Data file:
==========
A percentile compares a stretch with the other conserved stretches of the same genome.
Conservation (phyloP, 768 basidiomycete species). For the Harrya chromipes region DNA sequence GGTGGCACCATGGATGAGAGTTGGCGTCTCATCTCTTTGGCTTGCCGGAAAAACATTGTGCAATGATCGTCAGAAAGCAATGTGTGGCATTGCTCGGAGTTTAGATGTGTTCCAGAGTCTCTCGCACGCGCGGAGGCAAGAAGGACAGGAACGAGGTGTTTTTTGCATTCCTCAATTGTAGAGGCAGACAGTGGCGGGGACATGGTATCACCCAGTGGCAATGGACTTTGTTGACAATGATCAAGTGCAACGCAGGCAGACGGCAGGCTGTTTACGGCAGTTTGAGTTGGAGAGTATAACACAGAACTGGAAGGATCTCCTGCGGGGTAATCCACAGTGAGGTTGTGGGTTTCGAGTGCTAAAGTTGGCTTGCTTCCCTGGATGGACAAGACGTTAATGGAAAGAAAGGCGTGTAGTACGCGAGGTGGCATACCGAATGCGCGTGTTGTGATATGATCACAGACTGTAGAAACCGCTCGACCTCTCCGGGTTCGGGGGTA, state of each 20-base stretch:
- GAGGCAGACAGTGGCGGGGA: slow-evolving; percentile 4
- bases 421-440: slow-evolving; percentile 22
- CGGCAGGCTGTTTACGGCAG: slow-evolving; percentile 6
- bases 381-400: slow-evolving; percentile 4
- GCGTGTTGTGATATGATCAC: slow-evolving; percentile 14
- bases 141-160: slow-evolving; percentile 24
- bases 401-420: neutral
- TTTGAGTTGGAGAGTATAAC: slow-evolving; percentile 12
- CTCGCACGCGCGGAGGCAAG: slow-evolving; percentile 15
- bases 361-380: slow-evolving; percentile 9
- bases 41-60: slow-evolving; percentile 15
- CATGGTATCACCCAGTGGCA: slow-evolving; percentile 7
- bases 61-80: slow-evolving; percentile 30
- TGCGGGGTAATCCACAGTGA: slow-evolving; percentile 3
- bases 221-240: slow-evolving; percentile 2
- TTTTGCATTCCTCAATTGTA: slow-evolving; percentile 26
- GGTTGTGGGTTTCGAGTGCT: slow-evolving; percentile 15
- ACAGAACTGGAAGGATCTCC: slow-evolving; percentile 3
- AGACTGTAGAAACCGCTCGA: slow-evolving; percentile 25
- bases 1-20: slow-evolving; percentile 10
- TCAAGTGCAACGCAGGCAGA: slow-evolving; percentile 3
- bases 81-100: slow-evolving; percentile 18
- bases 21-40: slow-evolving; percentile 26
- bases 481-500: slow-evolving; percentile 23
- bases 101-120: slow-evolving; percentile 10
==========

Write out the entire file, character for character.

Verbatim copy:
A percentile compares a stretch with the other conserved stretches of the same genome.
Conservation (phyloP, 768 basidiomycete species). For the Harrya chromipes region DNA sequence GGTGGCACCATGGATGAGAGTTGGCGTCTCATCTCTTTGGCTTGCCGGAAAAACATTGTGCAATGATCGTCAGAAAGCAATGTGTGGCATTGCTCGGAGTTTAGATGTGTTCCAGAGTCTCTCGCACGCGCGGAGGCAAGAAGGACAGGAACGAGGTGTTTTTTGCATTCCTCAATTGTAGAGGCAGACAGTGGCGGGGACATGGTATCACCCAGTGGCAATGGACTTTGTTGACAATGATCAAGTGCAACGCAGGCAGACGGCAGGCTGTTTACGGCAGTTTGAGTTGGAGAGTATAACACAGAACTGGAAGGATCTCCTGCGGGGTAATCCACAGTGAGGTTGTGGGTTTCGAGTGCTAAAGTTGGCTTGCTTCCCTGGATGGACAAGACGTTAATGGAAAGAAAGGCGTGTAGTACGCGAGGTGGCATACCGAATGCGCGTGTTGTGATATGATCACAGACTGTAGAAACCGCTCGACCTCTCCGGGTTCGGGGGTA, state of each 20-base stretch:
- GAGGCAGACAGTGGCGGGGA: slow-evolving; percentile 4
- bases 421-440: slow-evolving; percentile 22
- CGGCAGGCTGTTTACGGCAG: slow-evolving; percentile 6
- bases 381-400: slow-evolving; percentile 4
- GCGTGTTGTGATATGATCAC: slow-evolving; percentile 14
- bases 141-160: slow-evolving; percentile 24
- bases 401-420: neutral
- TTTGAGTTGGAGAGTATAAC: slow-evolving; percentile 12
- CTCGCACGCGCGGAGGCAAG: slow-evolving; percentile 15
- bases 361-380: slow-evolving; percentile 9
- bases 41-60: slow-evolving; percentile 15
- CATGGTATCACCCAGTGGCA: slow-evolving; percentile 7
- bases 61-80: slow-evolving; percentile 30
- TGCGGGGTAATCCACAGTGA: slow-evolving; percentile 3
- bases 221-240: slow-evolving; percentile 2
- TTTTGCATTCCTCAATTGTA: slow-evolving; percentile 26
- GGTTGTGGGTTTCGAGTGCT: slow-evolving; percentile 15
- ACAGAACTGGAAGGATCTCC: slow-evolving; percentile 3
- AGACTGTAGAAACCGCTCGA: slow-evolving; percentile 25
- bases 1-20: slow-evolving; percentile 10
- TCAAGTGCAACGCAGGCAGA: slow-evolving; percentile 3
- bases 81-100: slow-evolving; percentile 18
- bases 21-40: slow-evolving; percentile 26
- bases 481-500: slow-evolving; percentile 23
- bases 101-120: slow-evolving; percentile 10